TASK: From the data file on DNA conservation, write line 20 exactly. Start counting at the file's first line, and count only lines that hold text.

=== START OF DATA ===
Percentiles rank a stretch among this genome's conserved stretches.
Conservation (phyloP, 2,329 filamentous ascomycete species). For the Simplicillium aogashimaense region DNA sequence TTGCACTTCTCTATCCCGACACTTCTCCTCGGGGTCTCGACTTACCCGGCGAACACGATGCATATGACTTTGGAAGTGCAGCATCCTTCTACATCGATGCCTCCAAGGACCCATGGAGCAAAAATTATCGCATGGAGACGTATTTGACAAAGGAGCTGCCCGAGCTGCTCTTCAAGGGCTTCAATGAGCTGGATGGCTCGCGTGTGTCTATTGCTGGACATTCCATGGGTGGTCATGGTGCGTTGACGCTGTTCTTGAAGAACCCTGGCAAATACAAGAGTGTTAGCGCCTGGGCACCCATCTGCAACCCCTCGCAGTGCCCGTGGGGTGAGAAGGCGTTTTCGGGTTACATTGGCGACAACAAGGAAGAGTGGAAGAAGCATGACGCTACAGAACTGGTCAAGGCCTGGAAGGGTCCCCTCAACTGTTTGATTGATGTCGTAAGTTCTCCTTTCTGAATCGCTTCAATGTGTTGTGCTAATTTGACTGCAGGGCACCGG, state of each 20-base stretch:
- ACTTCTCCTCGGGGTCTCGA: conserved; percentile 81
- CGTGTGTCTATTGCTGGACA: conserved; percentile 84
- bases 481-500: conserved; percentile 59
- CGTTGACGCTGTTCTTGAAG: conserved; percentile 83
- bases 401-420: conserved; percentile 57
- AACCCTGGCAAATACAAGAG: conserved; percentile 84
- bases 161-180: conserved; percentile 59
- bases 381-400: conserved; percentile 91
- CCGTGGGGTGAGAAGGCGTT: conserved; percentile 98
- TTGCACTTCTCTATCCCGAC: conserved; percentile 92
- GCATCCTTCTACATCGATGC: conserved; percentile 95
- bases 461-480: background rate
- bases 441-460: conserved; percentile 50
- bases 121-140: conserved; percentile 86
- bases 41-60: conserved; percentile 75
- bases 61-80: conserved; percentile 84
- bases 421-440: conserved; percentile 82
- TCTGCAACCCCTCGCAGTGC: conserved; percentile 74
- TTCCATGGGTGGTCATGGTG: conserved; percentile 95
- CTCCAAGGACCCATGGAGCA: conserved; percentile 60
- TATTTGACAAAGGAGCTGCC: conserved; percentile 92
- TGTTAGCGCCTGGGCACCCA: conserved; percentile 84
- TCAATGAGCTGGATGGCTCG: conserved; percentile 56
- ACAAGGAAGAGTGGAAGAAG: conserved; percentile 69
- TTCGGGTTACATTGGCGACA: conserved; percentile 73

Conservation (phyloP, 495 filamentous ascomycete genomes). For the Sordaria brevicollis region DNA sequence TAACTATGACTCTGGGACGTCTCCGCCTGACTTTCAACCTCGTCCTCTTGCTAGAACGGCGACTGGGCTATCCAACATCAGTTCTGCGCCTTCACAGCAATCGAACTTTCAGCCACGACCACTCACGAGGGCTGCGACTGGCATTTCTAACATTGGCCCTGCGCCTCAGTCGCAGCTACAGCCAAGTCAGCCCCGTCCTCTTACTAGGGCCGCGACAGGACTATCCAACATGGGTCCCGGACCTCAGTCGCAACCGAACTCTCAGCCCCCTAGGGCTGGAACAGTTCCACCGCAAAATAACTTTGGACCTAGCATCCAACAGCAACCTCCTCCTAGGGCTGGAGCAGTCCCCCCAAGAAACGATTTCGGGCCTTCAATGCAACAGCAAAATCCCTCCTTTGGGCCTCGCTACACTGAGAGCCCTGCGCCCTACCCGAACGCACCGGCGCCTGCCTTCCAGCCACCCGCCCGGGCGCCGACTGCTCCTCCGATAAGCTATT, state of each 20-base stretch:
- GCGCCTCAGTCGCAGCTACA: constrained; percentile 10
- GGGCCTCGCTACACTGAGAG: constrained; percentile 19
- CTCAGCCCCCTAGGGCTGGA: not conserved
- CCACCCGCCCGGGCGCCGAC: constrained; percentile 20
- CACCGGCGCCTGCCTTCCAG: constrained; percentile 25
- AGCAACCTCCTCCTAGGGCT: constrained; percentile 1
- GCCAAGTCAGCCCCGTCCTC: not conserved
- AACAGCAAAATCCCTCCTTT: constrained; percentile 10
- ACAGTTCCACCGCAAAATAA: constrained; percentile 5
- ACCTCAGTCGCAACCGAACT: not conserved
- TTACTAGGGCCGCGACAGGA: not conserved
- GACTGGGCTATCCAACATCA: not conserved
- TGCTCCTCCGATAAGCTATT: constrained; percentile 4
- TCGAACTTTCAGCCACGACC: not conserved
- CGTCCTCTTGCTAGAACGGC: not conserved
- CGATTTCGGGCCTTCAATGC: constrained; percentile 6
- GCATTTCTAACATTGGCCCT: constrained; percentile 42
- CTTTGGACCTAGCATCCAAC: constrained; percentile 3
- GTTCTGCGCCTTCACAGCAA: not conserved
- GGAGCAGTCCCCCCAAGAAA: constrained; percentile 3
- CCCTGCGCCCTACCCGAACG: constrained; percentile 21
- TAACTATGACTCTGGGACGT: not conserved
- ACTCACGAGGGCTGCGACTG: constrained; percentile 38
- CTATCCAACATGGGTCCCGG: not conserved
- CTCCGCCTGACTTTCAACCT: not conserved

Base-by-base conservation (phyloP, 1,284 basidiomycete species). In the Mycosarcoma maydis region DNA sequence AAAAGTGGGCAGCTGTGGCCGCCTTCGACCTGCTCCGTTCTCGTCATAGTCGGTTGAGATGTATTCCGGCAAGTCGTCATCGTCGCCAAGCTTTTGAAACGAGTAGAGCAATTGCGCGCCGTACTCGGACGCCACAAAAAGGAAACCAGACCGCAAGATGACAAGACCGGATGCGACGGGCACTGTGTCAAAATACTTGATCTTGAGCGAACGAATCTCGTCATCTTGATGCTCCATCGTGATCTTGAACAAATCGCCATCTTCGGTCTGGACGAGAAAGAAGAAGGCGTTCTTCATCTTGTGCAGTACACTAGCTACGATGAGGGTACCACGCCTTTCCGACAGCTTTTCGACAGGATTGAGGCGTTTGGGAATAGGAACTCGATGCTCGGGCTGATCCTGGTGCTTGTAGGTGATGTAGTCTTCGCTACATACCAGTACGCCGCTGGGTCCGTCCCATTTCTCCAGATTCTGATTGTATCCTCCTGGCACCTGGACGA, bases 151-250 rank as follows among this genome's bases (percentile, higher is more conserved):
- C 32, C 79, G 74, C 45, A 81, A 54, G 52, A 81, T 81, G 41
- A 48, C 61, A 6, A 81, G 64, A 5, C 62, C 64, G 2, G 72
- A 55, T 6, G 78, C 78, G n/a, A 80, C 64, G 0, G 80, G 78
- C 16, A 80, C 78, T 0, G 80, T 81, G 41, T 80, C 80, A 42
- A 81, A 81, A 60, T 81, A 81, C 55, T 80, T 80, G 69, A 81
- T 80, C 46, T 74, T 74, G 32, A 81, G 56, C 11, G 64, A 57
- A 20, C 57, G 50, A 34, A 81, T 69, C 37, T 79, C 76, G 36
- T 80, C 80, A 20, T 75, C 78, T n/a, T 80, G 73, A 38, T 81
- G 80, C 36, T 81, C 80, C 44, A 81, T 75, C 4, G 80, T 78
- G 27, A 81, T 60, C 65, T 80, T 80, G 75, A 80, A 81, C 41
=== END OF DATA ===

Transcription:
- TCTGCAACCCCTCGCAGTGC: conserved; percentile 74